Salman Rushdie in The Guardian:
The surface of The Remains of the Day is almost perfectly still. Stevens, a butler well past his prime, is on a week's motoring holiday in the West Country. He tootles around, taking in the sights and encountering a series of green-and-pleasant country folk who seem to have escaped from one of those English films of the 1950s in which the lower orders doff their caps and behave with respect towards a gent with properly creased trousers and flattened vowels. It is, in fact, July 1956 – the month in which Nasser's nationalisation of the Suez Canal triggered the Suez Crisis – but such contemporaneities barely impinge upon the text. (Ishiguro's first novel, A Pale View of Hills, was set in post-war Nagasaki but never mentioned the bomb. The Remains of the Day ignores Suez, even though that débâcle marked the end of the kind of Britain whose passing is a central subject of the novel.)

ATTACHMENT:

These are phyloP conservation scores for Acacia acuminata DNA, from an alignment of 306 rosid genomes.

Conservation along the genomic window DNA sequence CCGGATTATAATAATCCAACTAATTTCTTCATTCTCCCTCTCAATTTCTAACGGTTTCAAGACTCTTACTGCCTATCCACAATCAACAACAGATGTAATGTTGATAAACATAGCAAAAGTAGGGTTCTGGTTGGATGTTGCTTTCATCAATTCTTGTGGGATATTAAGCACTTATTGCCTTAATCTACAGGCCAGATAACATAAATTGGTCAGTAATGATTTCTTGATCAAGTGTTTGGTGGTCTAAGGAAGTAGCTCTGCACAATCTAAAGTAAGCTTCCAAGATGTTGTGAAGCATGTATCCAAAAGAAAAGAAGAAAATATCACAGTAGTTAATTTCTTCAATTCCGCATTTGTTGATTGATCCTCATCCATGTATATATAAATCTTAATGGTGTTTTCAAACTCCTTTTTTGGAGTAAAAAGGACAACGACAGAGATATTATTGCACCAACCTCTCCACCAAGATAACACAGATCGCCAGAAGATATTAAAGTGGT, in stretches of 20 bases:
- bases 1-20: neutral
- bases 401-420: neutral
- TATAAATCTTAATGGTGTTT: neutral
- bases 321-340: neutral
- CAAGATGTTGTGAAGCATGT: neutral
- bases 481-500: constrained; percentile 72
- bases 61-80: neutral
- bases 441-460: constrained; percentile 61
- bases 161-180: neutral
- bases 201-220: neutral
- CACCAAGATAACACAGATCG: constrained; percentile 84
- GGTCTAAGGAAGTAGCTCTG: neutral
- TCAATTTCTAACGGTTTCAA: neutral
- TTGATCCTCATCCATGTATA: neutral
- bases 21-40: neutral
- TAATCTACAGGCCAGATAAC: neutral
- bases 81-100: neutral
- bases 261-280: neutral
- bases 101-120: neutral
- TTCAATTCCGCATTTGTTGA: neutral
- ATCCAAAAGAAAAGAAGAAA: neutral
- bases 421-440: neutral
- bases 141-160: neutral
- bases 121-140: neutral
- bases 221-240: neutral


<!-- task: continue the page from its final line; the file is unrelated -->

Nothing much happens. The high point of Mr Stevens's little outing is his visit to Miss Kenton, the former housekeeper at Darlington Hall, the great house to which Stevens is still attached as “part of the package”, even though ownership has passed from Lord Darlington to a jovial American named Farraday who has a disconcerting tendency to banter. Stevens hopes to persuade Miss Kenton to return to the hall. His hopes come to nothing. He makes his way home. Tiny events; but why, then, is the ageing manservant to be found, near the end of his holiday, weeping before a complete stranger on the pier at Weymouth? Why, when the stranger tells him that he ought to put his feet up and enjoy the evening of his life, is it so hard for Stevens to accept such sensible, if banal, advice? What has blighted the remains of his day?